The imperative of national solidarity


Solidarity within the EU remains a priority target that is ever harder to attain. The problems pertain less to the different national situation of EU states and more to the behaviour of politicians. In theory, during joint meetings everybody pleads for European solidarity as prerequisite for any kind of success. But when a wave of global economic crisis appears, as is the case now, governments forget their prior promises or commitments and adopt positions exclusively favourable to their own countries, while clearly discriminatory for others. It is precisely on such occasions that extremist parties take momentum and the anti-European current makes havoc.
One can easily notice that such contradictions are subjective and do not result from the territorial or socio-economic differences between EU countries. Precisely because of their subjectivism, some of the powerful European countries accuse others, which are less developed economically, and oppose their accession to the Schengen space, obsessively invoking an inexistent danger of massive immigration.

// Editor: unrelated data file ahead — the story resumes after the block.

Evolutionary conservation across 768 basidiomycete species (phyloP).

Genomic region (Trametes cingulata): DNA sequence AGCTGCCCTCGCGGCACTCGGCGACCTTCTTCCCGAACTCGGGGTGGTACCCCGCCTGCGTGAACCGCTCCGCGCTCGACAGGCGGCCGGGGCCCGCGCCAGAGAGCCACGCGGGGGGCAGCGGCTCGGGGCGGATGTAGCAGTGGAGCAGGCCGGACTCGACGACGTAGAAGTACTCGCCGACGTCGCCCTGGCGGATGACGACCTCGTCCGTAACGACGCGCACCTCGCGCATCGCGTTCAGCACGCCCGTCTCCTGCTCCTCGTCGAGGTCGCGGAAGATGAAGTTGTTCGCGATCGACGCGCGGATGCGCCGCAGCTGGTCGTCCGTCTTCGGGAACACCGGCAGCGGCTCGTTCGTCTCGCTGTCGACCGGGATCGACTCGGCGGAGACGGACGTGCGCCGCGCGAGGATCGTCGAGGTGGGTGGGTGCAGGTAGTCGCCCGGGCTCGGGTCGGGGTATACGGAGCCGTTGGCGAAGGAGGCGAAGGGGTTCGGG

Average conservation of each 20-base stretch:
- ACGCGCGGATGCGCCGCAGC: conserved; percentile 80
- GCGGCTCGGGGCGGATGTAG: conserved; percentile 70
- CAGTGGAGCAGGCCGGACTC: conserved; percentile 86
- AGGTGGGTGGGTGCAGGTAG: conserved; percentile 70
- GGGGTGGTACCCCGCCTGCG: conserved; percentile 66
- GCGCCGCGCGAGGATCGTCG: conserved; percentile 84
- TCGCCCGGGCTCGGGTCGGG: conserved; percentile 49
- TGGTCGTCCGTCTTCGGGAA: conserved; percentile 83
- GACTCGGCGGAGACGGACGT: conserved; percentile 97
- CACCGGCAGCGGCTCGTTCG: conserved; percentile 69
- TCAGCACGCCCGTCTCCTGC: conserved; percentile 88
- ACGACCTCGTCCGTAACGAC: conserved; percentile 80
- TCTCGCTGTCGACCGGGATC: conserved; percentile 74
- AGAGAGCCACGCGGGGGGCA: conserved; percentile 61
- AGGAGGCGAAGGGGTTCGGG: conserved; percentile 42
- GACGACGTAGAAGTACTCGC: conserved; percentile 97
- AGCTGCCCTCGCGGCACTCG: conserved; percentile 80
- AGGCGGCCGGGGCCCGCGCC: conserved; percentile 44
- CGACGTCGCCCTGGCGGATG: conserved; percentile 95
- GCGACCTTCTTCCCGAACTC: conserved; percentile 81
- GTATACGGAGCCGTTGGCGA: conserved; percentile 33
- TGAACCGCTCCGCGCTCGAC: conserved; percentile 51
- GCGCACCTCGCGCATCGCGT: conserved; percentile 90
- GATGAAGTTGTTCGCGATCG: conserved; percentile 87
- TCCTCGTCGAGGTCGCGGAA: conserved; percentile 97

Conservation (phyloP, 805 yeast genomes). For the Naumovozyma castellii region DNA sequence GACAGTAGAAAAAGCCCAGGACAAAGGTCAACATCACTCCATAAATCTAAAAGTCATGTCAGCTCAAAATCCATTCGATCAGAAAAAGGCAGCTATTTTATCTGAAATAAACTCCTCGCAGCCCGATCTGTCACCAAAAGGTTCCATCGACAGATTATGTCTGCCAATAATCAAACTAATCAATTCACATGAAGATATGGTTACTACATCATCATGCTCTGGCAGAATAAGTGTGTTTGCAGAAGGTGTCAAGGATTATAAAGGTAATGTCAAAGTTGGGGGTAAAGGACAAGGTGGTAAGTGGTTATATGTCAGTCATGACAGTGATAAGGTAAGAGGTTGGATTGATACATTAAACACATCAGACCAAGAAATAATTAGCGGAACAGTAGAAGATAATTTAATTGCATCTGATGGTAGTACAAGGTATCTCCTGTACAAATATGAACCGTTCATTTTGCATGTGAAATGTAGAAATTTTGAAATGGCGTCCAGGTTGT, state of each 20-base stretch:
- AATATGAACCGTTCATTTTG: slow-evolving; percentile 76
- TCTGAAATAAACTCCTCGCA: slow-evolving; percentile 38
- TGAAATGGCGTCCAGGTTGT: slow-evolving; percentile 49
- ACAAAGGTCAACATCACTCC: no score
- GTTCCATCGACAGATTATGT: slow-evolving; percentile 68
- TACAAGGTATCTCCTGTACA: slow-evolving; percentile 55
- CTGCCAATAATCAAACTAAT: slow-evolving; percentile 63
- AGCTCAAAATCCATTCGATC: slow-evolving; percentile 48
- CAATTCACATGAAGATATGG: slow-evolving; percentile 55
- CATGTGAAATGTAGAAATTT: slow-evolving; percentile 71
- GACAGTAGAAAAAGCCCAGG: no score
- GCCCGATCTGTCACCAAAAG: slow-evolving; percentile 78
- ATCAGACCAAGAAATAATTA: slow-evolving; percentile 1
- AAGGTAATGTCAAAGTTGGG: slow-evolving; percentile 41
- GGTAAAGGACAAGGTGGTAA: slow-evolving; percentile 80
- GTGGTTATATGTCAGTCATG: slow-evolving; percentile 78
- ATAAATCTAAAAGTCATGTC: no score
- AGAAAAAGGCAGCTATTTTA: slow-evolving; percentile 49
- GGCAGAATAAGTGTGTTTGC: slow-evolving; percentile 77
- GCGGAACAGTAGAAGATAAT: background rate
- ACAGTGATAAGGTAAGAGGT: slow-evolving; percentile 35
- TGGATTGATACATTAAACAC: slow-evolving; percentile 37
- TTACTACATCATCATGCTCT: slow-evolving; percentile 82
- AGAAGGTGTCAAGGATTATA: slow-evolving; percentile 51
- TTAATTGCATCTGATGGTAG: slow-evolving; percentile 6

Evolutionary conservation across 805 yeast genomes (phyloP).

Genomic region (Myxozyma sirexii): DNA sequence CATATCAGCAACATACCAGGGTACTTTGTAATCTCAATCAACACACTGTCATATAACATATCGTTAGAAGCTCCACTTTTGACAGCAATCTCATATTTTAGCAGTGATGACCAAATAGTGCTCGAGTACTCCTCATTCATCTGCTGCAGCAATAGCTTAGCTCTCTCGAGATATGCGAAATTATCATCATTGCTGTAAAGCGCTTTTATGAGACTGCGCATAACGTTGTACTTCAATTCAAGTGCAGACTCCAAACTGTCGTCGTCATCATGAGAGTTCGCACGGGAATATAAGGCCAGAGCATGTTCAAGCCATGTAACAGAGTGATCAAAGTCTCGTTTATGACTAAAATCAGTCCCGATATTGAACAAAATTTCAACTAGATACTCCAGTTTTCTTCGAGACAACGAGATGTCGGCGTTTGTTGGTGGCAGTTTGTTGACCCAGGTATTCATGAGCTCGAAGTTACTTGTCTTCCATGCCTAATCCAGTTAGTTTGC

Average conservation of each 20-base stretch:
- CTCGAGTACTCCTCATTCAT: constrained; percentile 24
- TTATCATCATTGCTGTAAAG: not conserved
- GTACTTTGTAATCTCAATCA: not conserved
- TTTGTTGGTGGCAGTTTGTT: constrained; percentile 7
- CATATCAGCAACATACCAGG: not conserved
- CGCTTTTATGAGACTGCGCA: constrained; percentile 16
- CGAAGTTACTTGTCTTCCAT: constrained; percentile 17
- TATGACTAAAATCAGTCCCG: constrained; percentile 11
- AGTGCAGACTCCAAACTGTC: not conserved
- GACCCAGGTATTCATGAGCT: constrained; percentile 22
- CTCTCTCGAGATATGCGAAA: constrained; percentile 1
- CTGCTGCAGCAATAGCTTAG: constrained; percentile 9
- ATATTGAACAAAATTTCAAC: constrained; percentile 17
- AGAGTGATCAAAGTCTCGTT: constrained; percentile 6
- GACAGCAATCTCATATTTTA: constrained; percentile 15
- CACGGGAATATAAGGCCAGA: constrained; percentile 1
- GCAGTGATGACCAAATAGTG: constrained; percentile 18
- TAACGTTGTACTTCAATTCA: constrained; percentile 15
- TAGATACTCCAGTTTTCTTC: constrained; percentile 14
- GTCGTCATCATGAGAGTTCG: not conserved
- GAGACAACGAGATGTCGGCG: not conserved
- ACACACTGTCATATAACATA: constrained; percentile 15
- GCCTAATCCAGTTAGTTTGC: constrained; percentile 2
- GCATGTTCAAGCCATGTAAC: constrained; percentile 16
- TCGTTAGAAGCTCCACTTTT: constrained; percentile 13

Concomitantly, however, the same countries organise in the accused countries job fairs meant to attract the most valuable young specialists, in professional-scientific terms. They hire these brilliant youths despite the fact that, precisely through such practices, the countries accused of being underdeveloped are deprived of the main factor of multilateral progress.